The architecture and design profession lost many notable figures in 2011. We profile some of the leading minds who left an enduring mark on the community and the world at large. Post tributes to these innovators and others who passed away this year in the comment section below. Ray Anderson Photo courtesy Interface Flor Ray Anderson, the founder and chairman of Interface who passionately advocated the business case for sustainability, died at his Atlanta home on August 8 after a 20-month-long battle with liver cancer. He was 77 years old. Born in Georgia, Anderson founded his company in 1973, producing
AIDS Memorial Park, a coalition of individuals and groups committed to recognizing the ongoing AIDS crisis, has teamed up with Architectural Record and Architizer to host a design competition for a park, memorial, and small educational center in New York City’s West Village, across from the now-shuttered St. Vincent’s Hospital.
Meatpacking District, Manhattan Renzo Piano Building Workshop Status: Under Construction Image courtesy Whitney Museum/RPBW Like every Manhattan resident, the Whitney Museum has long griped about the need for more space. In the mid-1980s, the institution unveiled plans for a 10-story Michael Graves'designed addition to its famous Marcel Breuer home, which opened in 1966 on the Upper East Side. The project sparked considerable opposition and was abandoned. Other schemes followed, by Rem Koolhaas and then Renzo Piano, but none stuck. In May 2010, the museum's board voted to build an entirely new facility, by Piano, in Lower Manhattan's Meatpacking District. It
Melrose, South Bronx Grimshaw Architects, Dattner Architects Status: Under Construction Image courtesy Phipps House, Jonathan Rose Companies, Dattner Architects, Grimshaw Architects The notorious South Bronx has come a long way since the 1970s, when burnt-out buildings and drug dealers were common sights. While poverty is still prevalent, the area has seen a flurry of development in the past decade, with a number of residential, commercial, and public projects either finished or under construction. One such project is Via Verde, or the Green Way ' an affordable housing complex rising on a 1.5-acre remediated brownfield in the Melrose neighborhood. Conceived by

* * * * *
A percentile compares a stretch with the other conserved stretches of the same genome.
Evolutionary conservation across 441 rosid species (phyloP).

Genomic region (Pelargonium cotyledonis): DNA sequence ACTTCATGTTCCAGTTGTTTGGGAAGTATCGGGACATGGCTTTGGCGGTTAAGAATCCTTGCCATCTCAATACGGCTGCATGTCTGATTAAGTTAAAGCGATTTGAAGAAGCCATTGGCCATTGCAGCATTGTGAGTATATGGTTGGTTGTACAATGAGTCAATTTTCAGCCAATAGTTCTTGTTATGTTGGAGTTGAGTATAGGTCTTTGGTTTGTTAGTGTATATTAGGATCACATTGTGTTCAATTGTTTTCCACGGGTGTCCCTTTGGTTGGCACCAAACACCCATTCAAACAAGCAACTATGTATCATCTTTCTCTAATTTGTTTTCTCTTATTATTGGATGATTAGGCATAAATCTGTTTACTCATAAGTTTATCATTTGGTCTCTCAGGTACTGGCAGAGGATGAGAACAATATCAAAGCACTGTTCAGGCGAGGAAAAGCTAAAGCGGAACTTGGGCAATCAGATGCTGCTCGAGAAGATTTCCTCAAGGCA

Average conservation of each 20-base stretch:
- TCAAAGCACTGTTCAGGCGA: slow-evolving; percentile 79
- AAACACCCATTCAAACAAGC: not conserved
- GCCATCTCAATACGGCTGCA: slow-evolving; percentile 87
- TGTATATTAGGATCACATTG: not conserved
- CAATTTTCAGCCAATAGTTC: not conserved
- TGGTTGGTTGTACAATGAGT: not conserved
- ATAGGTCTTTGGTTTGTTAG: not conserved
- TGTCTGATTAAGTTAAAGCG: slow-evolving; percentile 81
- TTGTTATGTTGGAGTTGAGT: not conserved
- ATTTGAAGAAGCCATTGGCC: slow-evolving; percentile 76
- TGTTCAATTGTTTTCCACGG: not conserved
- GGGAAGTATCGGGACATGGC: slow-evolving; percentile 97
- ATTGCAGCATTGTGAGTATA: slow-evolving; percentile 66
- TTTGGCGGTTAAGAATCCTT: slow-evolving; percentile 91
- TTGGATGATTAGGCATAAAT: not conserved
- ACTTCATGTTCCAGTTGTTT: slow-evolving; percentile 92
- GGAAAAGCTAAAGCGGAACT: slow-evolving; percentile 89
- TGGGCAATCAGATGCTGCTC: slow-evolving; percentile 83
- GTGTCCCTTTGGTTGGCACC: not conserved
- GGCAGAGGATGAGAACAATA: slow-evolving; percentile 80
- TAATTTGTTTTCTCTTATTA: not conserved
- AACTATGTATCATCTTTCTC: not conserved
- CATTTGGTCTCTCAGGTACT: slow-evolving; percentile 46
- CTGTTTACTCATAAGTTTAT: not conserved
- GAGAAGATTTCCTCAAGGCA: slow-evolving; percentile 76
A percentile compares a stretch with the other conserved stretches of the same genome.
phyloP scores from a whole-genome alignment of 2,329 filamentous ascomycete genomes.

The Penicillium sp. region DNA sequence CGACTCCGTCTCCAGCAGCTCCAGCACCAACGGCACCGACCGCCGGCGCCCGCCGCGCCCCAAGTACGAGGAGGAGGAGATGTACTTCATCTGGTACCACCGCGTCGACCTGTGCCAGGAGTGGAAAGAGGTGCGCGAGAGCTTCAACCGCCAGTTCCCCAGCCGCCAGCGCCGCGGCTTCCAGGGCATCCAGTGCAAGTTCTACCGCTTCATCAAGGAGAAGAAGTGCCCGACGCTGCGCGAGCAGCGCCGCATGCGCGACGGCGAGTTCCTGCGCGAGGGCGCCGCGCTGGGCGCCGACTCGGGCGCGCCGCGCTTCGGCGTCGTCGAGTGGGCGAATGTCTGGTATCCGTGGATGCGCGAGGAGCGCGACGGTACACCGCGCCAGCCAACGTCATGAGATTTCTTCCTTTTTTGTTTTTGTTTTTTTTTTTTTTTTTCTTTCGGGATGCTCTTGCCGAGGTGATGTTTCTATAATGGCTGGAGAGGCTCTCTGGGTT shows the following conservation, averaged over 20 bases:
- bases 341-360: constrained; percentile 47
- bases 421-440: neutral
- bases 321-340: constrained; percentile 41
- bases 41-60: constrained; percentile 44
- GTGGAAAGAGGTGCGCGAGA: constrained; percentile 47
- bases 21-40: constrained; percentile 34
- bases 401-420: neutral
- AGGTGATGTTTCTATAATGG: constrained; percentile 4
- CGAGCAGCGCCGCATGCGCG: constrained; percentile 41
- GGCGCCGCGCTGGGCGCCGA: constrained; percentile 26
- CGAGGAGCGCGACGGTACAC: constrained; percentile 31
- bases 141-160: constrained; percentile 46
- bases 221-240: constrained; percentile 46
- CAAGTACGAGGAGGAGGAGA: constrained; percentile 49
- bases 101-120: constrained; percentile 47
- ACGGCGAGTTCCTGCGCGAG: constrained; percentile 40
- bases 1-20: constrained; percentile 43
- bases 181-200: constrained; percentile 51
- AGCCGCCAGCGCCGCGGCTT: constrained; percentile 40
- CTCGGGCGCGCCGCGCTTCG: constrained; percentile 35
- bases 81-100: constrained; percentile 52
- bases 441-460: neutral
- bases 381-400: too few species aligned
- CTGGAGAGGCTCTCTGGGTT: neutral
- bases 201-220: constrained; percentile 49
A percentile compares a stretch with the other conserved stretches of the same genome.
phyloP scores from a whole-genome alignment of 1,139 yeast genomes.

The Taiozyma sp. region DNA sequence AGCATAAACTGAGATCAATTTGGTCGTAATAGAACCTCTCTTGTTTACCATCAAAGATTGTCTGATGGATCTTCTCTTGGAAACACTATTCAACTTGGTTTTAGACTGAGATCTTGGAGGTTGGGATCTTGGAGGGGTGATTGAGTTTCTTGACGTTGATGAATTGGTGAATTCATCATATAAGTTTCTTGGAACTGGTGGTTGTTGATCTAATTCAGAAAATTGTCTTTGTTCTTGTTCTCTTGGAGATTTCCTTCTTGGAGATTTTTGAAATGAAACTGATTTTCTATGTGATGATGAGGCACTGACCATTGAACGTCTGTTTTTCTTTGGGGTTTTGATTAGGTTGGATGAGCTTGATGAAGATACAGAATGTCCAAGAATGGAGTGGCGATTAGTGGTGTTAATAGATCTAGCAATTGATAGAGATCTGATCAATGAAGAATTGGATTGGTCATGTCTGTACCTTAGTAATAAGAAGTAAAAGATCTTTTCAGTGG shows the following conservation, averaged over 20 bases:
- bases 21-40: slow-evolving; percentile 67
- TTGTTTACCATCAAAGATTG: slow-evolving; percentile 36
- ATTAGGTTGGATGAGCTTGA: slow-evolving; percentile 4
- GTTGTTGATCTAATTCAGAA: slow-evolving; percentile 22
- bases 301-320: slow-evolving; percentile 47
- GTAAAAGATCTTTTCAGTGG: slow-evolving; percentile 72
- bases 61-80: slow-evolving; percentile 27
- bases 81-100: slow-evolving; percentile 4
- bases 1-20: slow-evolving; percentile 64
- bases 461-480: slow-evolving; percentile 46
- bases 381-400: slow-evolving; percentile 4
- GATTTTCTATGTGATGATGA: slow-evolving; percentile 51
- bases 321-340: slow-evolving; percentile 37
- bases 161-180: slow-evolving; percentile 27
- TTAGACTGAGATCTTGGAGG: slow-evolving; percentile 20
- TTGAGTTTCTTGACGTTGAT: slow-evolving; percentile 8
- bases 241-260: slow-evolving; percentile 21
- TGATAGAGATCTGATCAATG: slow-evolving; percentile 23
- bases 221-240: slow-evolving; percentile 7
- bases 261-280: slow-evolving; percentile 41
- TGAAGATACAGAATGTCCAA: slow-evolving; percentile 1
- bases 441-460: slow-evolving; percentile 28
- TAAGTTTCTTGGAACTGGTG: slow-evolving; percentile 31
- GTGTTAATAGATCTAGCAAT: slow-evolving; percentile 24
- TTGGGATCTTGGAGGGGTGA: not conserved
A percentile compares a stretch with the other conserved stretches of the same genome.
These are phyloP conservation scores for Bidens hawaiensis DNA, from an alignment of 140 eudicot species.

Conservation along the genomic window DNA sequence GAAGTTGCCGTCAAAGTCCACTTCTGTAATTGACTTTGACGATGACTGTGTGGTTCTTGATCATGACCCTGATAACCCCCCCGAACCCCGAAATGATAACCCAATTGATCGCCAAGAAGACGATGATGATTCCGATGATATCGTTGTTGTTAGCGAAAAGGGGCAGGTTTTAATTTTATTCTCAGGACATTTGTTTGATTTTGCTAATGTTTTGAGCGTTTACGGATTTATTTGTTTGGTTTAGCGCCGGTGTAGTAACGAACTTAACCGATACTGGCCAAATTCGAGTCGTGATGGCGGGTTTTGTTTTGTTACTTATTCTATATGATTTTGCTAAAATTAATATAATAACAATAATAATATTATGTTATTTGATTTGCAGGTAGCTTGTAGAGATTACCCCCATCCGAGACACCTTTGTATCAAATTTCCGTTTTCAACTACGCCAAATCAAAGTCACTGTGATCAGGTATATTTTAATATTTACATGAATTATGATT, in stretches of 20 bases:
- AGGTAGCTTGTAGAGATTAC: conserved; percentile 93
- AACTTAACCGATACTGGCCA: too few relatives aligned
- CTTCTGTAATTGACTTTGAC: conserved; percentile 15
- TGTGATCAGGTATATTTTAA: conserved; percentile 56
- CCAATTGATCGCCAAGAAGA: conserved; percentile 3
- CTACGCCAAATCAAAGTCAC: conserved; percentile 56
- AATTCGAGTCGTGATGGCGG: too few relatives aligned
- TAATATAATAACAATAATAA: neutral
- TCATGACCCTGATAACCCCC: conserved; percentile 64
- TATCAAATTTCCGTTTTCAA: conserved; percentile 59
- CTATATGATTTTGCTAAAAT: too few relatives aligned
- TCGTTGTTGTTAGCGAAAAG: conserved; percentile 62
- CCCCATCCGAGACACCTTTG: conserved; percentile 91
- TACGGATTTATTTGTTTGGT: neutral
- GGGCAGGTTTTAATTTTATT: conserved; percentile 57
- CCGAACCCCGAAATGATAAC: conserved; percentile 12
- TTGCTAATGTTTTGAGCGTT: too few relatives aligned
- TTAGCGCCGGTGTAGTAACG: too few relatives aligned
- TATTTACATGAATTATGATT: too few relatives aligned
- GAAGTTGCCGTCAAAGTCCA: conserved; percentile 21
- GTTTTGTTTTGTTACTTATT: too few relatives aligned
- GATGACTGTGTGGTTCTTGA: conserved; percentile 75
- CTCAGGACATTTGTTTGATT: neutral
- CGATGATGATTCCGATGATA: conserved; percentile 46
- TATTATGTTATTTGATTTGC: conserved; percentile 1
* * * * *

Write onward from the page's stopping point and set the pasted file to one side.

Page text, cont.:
Williamsburg, Brooklyn Rafael Vi'oly Architects, Beyer Blinder Belle Status: Searching for additional investors Image courtesy Rafael Vi'oly Architects With its large, bright yellow sign and front-row seat along the East River, the 155-year-old Domino Sugar plant has long served as a symbol of New York City's industrial heritage. But like so many manufacturing facilities here, the plant was shuttered, in 2004, presenting developers a sweet opportunity to acquire waterfront property in the desirable Williamsburg neighborhood. Real estate values here have skyrocketed in the past decade, and condo buildings, galleries, and restaurants are emerging at warp speed. Some luxury residential units
Midtown Manhattan, West Side Kohn Pedersen Fox Associates Status: Awaiting tenant commitments Image courtesy dbox City officials and developers have long imagined a dazzling future for the airspace over the gritty, 26-acre West Side Rail Yard, near Pennsylvania Station in Midtown Manhattan. Starting in the late 1990s, the city proposed constructing a platform over the below-grade portion of the rail yard and building a stadium on the site for the New York Yankees. That initiative, along with succeeding plans to build arenas for the New York Jets and 2012 Olympics, never came to fruition. The city eventually shifted gears and
Fort Greene, Brooklyn Various firms Status: Under construction Image courtesy H3 Hardy Collaboration Architecture In 2000, the city drew back the curtain on its plans to develop a cultural district around the Brooklyn Academy of Music (BAM), a thriving performing arts center established in 1861. The 6-acre master plan, conceived by Office for Metropolitan Architecture and Diller Scofidio + Renfro (who were both replaced by WORKac in 2005), called for performance venues, mixed-income housing, and ample public space. The $650 million endeavor was to be financed through public and private dollars, with BAM Local Development Corporation, a nonprofit planning group,